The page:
One of the most important but also the most useless things for a candidate are endorsements. Yes, big endorsements help you raise money and provide you third party credibility. They won’t however guarantee you a win.
As I wrote previously, the three most important parts of a winning political campaign are the three M’s: message, money, and minutes.
Do you see endorsements on that list? Nope. That’s because you can win an election without big names backing you up.
It happens all the time. In fact, it happened last November.
So much for the power of endorsements, especially from newspapers.
That said, endorsements do help candidates when it comes to their campaign messaging and their fundraising.
When you’re telling your winning story to the voters, it always sounds better when someone else it talking about you.
That’s third party credibility. It works wonders in marketing, including political campaigns.
And certain endorsements can absolutely provide you much credibility to your candidacy.
They also help you raise money. Sometimes by providing you with the funds, usually by opening doors to other donors.
This is Where You Must Be Cautious
Where I see candidates make mistakes is when they falsely believe that having a ton of endorsements or all the big names backing them means they will win.
These people are also the candidates who because of their connections raise the most money. That too contributes to their complacency on the campaign trail.
They foolishly believe their gigantic endorsement list and overflowing campaign coffers will get them elected, then are stunned when they are upset on Election Day.
This happens because an opponent does not take the race for granted, goes out their and works, and because of that often forms a deeper connection with the voters.
The most recent example of this can be seen in the special election for the U.S. Senate seat in Alabama recently vacated by Jeff Sessions.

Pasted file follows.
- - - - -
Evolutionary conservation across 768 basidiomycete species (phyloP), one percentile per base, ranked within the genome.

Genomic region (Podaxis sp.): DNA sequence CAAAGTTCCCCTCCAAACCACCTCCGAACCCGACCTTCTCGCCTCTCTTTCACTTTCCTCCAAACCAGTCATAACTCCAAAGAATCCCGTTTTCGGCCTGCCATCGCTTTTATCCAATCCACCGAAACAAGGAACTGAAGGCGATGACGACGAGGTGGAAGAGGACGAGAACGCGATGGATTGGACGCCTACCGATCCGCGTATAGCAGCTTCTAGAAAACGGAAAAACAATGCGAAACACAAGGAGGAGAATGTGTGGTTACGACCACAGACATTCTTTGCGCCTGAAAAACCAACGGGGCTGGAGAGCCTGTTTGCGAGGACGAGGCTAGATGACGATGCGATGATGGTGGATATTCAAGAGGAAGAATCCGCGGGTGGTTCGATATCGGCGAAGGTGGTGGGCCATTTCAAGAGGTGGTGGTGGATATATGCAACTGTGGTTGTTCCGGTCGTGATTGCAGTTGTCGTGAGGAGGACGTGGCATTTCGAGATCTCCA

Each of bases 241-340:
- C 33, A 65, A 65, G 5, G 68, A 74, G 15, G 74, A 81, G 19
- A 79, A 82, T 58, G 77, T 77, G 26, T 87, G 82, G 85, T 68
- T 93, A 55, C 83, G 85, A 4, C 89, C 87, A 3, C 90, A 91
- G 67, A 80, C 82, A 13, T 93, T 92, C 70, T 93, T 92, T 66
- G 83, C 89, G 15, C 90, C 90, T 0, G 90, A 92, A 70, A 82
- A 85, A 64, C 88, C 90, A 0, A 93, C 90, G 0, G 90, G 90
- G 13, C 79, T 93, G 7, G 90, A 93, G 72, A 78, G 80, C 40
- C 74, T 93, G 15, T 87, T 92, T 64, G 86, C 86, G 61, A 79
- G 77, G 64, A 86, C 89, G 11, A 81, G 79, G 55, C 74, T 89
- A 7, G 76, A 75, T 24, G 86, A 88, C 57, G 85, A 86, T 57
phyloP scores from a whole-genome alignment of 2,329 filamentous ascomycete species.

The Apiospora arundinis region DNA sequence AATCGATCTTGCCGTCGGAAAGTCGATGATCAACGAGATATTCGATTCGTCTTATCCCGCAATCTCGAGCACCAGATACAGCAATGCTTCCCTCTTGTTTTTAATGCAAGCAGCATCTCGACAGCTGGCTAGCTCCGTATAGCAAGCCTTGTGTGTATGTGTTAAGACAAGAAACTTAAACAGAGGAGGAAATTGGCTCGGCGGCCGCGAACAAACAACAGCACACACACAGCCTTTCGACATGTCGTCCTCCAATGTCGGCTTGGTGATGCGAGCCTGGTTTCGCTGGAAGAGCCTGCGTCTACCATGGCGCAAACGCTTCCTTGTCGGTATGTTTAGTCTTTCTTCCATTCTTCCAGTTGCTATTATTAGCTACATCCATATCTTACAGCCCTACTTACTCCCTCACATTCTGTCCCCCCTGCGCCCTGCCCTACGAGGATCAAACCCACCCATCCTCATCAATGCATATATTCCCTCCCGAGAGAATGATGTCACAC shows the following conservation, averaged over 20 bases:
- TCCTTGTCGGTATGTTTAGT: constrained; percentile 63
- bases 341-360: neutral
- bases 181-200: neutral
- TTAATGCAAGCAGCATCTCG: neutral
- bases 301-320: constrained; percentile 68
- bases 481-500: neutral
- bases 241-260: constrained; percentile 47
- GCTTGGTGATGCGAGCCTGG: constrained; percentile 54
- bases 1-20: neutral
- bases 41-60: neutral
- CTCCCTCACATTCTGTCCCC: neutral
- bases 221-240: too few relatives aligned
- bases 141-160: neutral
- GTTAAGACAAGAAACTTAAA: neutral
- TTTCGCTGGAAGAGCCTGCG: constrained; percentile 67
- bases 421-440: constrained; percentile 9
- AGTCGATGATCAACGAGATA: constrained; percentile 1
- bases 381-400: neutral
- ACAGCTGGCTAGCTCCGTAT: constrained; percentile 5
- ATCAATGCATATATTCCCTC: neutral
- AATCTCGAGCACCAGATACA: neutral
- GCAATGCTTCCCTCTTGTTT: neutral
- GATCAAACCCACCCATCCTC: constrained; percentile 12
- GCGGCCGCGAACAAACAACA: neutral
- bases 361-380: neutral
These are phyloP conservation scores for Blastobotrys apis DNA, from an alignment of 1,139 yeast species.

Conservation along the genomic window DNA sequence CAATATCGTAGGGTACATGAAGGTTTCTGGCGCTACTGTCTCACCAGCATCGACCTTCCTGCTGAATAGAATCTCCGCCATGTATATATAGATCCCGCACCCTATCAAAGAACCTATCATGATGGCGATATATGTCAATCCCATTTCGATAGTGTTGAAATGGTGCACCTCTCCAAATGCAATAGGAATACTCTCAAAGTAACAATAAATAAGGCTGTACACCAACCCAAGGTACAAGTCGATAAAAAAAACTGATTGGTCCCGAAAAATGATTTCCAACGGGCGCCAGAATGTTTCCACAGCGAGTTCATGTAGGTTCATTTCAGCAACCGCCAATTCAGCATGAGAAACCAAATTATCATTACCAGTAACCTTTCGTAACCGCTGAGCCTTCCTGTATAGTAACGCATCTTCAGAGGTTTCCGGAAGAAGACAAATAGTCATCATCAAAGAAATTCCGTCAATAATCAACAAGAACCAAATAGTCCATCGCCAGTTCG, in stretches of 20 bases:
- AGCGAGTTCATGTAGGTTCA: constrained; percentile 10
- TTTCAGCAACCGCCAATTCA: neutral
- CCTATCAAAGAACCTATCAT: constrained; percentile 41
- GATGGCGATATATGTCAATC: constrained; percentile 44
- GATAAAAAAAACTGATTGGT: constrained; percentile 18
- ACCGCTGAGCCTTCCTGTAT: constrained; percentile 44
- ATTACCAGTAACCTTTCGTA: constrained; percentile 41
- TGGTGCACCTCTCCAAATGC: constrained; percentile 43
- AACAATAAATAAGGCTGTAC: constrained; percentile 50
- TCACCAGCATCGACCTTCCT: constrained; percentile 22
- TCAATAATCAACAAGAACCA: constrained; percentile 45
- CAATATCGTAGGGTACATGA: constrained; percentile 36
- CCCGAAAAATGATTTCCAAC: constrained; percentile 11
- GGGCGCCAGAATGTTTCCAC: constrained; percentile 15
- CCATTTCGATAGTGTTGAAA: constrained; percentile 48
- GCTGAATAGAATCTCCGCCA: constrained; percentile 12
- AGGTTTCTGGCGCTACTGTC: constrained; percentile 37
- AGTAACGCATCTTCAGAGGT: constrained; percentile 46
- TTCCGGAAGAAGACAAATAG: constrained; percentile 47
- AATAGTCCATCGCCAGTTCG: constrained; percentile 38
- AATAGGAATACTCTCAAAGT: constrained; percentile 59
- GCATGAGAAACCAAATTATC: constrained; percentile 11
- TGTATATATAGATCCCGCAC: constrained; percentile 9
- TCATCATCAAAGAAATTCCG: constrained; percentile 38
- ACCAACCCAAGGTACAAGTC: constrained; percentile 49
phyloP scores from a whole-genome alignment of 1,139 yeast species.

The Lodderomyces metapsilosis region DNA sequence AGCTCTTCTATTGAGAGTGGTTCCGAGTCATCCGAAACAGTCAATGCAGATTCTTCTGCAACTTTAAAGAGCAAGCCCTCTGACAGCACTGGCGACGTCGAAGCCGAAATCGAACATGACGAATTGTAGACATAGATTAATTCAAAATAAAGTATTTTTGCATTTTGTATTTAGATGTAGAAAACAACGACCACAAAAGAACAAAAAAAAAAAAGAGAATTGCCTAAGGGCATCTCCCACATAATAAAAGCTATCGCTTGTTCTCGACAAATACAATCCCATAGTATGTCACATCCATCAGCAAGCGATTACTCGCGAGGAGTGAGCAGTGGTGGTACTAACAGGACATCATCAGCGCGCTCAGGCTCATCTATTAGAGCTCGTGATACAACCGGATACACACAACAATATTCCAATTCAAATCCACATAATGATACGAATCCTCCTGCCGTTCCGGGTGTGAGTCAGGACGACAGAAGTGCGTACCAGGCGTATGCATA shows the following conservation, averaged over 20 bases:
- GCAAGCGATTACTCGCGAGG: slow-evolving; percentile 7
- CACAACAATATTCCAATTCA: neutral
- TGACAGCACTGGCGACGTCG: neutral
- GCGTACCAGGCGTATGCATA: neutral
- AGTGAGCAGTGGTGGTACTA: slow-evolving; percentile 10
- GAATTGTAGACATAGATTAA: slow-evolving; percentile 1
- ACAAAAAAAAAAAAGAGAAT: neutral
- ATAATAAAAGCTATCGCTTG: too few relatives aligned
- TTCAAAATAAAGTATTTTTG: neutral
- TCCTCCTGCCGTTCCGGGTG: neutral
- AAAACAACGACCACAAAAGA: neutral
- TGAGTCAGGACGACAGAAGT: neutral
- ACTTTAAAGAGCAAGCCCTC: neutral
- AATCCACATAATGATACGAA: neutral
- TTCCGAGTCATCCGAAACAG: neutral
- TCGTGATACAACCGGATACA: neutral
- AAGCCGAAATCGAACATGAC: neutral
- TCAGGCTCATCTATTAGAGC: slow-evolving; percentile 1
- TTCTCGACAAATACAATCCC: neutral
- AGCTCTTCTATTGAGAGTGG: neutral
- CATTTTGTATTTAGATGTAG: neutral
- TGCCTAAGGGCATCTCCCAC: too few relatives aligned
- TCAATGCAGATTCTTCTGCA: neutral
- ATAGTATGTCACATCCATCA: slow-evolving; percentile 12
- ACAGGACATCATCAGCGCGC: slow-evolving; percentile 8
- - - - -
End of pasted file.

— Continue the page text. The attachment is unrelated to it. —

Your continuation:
In the Republican Runoff Election last Tuesday, interim Senator Luther Strange faced off with former Judge Roy Moore. Mr. Moore won by 10 percentage points.
There is plenty of finger pointing going on here. The two main narratives are going like this:
1) Luther Strange was defeated because he was supported by the Republicans in Washington who failed to repeal Obamacare.
2) Luther Strange was tainted by the scandal that required former Governor Robert Bentley to resign from office.
While those two things might have played a part, I don’t think that explains why Mr. Moore defeated Mr. Strange.
One line in Janet Hook’s coverage of the election in the Wall Street Journal laid it out plainly in this one sentence:
In a state where support for the president remains high, Mr. Strange built his entire campaign around the Trump endorsement.
The moment I read that I realized exactly why Luther Strange lost despite all the money poured into his campaign.
He overplayed the endorsement of President Trump.
Now don’t misinterpret what I’m saying.
I have no doubt that Mr. Trump is popular in Alabama. He won the state by 27.72% last November.
But simply touting the endorsement wasn’t enough to win. It never is.
The voters need to know that you understand what concerns them and that you have a plan to make things better.
That’s the essence of a winning campaign message. “I’m endorsed by the President most of you like” isn’t a message at all because it’s all about you — not the voters.
While Mr. Strange was touting the endorsement, the results indicate that Mr. Moore was out connecting likely Alabama Republican high propensity voters.
And a good number of those Republicans in this runoff were socially conservative, a fact that had to play well with Moore’s campaign messaging.
When Mr. Moore had been removed from the State Supreme Court in 2003 for disobeying a federal court order, they re-elected him to the job in 2010.
Last year, Judge Moore was suspended from the bench for once again refusing to follow rulings of the United States Supreme Court.
While such a public history might be a detriment to other candidates in other races, it worked to Moore’s advantage in this election.
Luther Strange may have had the President’s endorsement, but Roy Moore clearly had a message that resonated with the people who voted on Tuesday.
When all of those ballots were counted, the Trump endorsement did nothing for Mr. Strange, despite the President’s popularity in the state.
Never rest easy because you bag the big endorsements on your campaign.
Use those endorsements to raise money and to provide third party credibility in your messaging.
Always campaign as hard as you can until the polls close on Election Day.
If you do that there’s a very good chance you’ll be giving a victory speech on Election Night rather than making a concession call.